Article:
Gumbo Made Easy

Saturday, October 23, 2010 @ 02:10 PM

Gumbo is a soup or stew typically served over rice. Not to be confused with jambalaya, which is usually cooked with the rice right in the pot. Both dishes were  invented in Louisiana. Some say Cajun, some say Creole, and there are elements from both styles of cooking in a great gumbo. There are also elements that can arguably make one a Creole gumbo and one more of a Cajun gumbo. But we are not here to argue about who did what or when it happened. Gumbo is a really great food item that has developed over the years by many different cultural and environmental influences. Typically, as long as you have your “Holy Trinity” of vegetables, according to French cuisine, in your pot (onion, celery, & green pepper), then anything else that crawls, slithers, swims, or flies, can go in the pot and  behold…gumbo.

Today we will discuss a very basic gumbo that can be made inside on your stove top in cast iron cookware. After you get your basics down, you can expand, experiment, and eventually go larger. Expand to outdoor functions, using big cast iron jambalaya pots or by stewing in a traditional turkey fryer. Functions like tailgating, a fall festival, a Boy Scout Jamboree, or even a big church social.

First thing that you want to do is make a rue. Now this can be done a few different ways. First we are going to take out our flat bottom Dutch oven, add 4 0z. of oil or melted butter.  Now add 4  oz.(in weight) of all purpose flour. Stir or whisk together into a paste. Now if you just cook the rue with direct heat, until it turns to white paste, it will thicken quite nicely. If you are short of time, this may be a way for you to go. If you are looking for a more traditional gumbo, you can cook the rue in the oven, or with indirect heat, to get an earthier, bolder flavor. It won’t thicken like the white paste, but we will add another thickening agent (File Powder or crushed sassafras leaves) at the end. Make your flour paste, and put it in the oven, without the lid, at 350 degrees F, for about an hour and 15 mins. (It will turn a brown or brick red. It’s ok, that is the way you want it to look. According to some people, this will give you that Cajun gumbo brown color, like when made outside in a cast iron jambalaya pot over an open fire.)

Decide what kinds of meat you would like to add. Chicken, sausage, shrimp, frog legs, gator, fish, crawdads, snake, pork, beef, whatever.

If you are making your rue in the oven, now is a good time to clean your shrimp, fish, etc, whatever is going in the pot. Set your cleaned meat aside, and take your shrimp and crawfish heads, exoskeletons, chicken bones, etc, and put it in a pot with about 2 qts. of water. Set it to boil, then set to simmer, and let it cook down until it has reduced to about half, about an hour. Strain out the broth. Now you have a great stock to base your gumbo with.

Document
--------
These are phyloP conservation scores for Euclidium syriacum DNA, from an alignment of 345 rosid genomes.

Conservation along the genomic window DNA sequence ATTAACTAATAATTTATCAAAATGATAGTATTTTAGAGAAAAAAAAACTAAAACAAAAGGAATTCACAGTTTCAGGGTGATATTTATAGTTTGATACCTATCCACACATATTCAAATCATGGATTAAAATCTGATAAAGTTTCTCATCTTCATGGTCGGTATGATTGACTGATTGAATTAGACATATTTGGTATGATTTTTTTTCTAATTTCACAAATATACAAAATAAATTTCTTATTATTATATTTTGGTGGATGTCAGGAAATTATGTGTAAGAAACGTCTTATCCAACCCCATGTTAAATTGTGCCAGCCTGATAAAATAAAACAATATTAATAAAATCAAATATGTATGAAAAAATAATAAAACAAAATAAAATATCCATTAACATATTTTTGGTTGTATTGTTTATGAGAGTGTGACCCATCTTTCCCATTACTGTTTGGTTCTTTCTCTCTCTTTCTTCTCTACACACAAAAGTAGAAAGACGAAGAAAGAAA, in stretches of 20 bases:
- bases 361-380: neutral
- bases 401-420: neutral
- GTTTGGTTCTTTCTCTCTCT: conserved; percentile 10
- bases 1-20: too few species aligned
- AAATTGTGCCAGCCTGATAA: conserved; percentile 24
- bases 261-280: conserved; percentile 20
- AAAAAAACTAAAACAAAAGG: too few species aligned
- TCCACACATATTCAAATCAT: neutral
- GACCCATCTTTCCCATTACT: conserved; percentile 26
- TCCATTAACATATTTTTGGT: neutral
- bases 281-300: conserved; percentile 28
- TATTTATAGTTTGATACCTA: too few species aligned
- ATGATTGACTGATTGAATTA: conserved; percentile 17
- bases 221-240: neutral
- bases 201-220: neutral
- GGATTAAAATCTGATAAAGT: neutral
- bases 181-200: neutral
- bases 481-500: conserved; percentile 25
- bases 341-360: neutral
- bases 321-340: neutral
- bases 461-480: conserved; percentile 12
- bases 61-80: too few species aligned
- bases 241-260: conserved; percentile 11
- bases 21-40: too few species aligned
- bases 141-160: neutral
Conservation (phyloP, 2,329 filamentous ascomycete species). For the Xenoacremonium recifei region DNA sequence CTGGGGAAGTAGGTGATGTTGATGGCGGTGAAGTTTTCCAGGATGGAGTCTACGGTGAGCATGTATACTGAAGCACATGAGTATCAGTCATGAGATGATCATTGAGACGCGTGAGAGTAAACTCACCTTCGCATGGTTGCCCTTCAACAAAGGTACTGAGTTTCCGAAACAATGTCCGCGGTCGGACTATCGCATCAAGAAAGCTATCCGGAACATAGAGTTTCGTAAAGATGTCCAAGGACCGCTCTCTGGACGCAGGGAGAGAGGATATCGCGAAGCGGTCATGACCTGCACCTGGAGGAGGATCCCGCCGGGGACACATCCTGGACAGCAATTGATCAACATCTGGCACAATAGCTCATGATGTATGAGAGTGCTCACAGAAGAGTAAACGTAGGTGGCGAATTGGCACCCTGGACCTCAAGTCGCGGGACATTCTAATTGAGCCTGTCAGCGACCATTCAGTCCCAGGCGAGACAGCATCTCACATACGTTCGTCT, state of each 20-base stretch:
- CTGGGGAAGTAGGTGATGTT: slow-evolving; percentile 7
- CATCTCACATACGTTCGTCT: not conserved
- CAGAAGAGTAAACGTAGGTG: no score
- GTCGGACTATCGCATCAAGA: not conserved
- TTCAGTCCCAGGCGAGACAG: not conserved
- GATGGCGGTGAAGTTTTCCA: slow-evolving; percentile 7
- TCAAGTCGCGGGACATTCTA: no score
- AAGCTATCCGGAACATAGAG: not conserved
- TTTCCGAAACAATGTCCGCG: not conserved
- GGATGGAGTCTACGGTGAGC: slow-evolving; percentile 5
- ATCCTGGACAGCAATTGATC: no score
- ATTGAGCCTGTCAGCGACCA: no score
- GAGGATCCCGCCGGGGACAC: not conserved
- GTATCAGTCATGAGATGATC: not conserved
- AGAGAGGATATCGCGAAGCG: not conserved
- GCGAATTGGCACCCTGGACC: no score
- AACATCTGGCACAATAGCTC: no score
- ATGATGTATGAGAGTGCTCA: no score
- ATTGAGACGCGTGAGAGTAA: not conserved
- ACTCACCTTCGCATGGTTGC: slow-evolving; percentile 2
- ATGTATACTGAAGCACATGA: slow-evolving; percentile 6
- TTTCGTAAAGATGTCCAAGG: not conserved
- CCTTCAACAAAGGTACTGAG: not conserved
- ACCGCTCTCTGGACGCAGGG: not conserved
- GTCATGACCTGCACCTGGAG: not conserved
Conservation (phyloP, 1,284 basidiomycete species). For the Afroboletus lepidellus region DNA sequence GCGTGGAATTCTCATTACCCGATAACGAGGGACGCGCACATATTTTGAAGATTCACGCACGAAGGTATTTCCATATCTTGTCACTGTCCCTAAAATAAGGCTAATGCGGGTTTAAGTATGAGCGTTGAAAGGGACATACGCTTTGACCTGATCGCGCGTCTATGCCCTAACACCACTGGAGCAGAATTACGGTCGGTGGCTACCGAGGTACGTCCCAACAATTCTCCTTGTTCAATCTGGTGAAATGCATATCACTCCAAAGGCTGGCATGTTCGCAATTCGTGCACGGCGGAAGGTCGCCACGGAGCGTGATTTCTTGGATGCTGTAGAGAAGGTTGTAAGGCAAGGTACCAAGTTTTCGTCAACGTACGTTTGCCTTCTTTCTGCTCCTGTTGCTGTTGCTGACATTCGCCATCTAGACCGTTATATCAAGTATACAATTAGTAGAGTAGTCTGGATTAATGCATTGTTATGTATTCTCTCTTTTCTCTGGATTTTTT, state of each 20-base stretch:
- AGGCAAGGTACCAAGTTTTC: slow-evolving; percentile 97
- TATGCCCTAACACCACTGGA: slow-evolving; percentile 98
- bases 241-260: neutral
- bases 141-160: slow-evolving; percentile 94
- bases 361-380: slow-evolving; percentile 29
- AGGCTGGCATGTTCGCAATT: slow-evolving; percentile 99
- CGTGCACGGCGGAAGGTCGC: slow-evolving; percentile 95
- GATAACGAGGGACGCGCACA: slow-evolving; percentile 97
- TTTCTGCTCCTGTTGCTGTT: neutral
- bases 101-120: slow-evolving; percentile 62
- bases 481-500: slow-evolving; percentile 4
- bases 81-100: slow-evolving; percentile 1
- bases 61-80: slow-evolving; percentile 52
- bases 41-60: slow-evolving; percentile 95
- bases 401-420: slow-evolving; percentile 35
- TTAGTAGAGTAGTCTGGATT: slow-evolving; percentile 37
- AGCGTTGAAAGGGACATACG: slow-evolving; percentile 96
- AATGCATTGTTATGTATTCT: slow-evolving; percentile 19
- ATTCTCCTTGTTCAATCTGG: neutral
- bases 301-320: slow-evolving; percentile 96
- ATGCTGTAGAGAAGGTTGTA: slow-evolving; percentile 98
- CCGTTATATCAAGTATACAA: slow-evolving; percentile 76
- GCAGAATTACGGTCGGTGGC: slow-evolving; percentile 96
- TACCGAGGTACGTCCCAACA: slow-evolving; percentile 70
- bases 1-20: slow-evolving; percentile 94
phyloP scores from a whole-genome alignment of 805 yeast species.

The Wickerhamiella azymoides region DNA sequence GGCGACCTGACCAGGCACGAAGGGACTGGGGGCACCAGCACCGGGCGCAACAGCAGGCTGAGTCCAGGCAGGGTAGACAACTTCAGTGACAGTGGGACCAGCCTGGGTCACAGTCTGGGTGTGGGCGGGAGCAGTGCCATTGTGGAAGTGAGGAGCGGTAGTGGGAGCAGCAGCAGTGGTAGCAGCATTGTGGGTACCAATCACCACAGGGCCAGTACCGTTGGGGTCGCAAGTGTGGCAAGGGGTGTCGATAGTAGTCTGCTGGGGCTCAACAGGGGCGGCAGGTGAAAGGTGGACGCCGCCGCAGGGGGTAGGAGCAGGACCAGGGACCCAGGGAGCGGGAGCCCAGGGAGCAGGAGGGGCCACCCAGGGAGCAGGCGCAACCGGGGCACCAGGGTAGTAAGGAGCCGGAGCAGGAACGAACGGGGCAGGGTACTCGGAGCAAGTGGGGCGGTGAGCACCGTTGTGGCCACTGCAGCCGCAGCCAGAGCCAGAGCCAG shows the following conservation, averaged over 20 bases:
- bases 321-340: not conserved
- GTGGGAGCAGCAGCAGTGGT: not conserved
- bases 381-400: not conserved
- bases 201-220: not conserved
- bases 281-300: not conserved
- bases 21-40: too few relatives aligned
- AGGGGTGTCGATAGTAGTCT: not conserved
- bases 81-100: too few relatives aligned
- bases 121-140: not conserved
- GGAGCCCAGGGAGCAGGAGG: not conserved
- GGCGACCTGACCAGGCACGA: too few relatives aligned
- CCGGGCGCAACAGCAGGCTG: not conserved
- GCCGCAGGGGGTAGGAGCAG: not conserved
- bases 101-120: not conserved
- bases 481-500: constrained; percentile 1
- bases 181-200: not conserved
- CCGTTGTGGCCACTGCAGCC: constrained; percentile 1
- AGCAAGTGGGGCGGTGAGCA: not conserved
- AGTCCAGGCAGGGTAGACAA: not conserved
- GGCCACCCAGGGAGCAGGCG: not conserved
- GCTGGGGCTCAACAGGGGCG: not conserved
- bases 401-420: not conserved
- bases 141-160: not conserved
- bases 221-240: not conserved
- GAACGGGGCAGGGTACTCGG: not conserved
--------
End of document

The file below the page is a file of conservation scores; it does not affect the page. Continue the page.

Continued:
When the rue is done, set it on the stove top. Medium heat, add your “Holy Trinity”:

1 cup chopped onion

1\2 cup each chopped celery & green pepper

2 Tbsp. garlic (optional)

Stir constantly about 7-8 mins.

Now for more ingredients:

1\2 cup peeled, seeded, chopped tomatoes

1 tsp. thyme

1 Tbsp salt (Kosher if possible)

1\2 tsp. black pepper

2 bay leaves

1\2 tsp. Cayenne pepper

Mix together. Stir your stock in slowly (about 4 cups), mix well. Now is the time to add chicken pieces or other cubed raw meat. Turn heat to low, cover, cook about 35 mins. This would be a great time to start your rice. After the 35 mins., turn off the gumbo.

Now is a great time to add your shrimp, etc, and  smoked sausage  (I prefer Andouille sausage, for kick). The sausage can be cut up and fried a little prior to it’s addition, or just cut up and thrown in. Your preference. Remove bay leaves.

Now you also want to add your thickening agent. Some folks prefer okra, but traditionally, local to the area, there were Sassafras trees. File powder was made from drying & crushing young Sassafras leaves, a local Native American tradition. It also adds a distinct flavor. DO NOT use both! It will congeal into non-edible paste.

Let the pot set for about 10 mins. Serve in bowls over cooked rice.

As I said, experiment. Start out small. Just use shrimp and sausage with chicken broth. If you like it, get bolder and add some chicken or fish. Get outside and make a huge pot while tailgating at the football game. Teach your scouts how to make gumbo in cast iron over an open fire. Use your imagination! Have fun and start cooking!

Did you like this? Share it:

Leave a Reply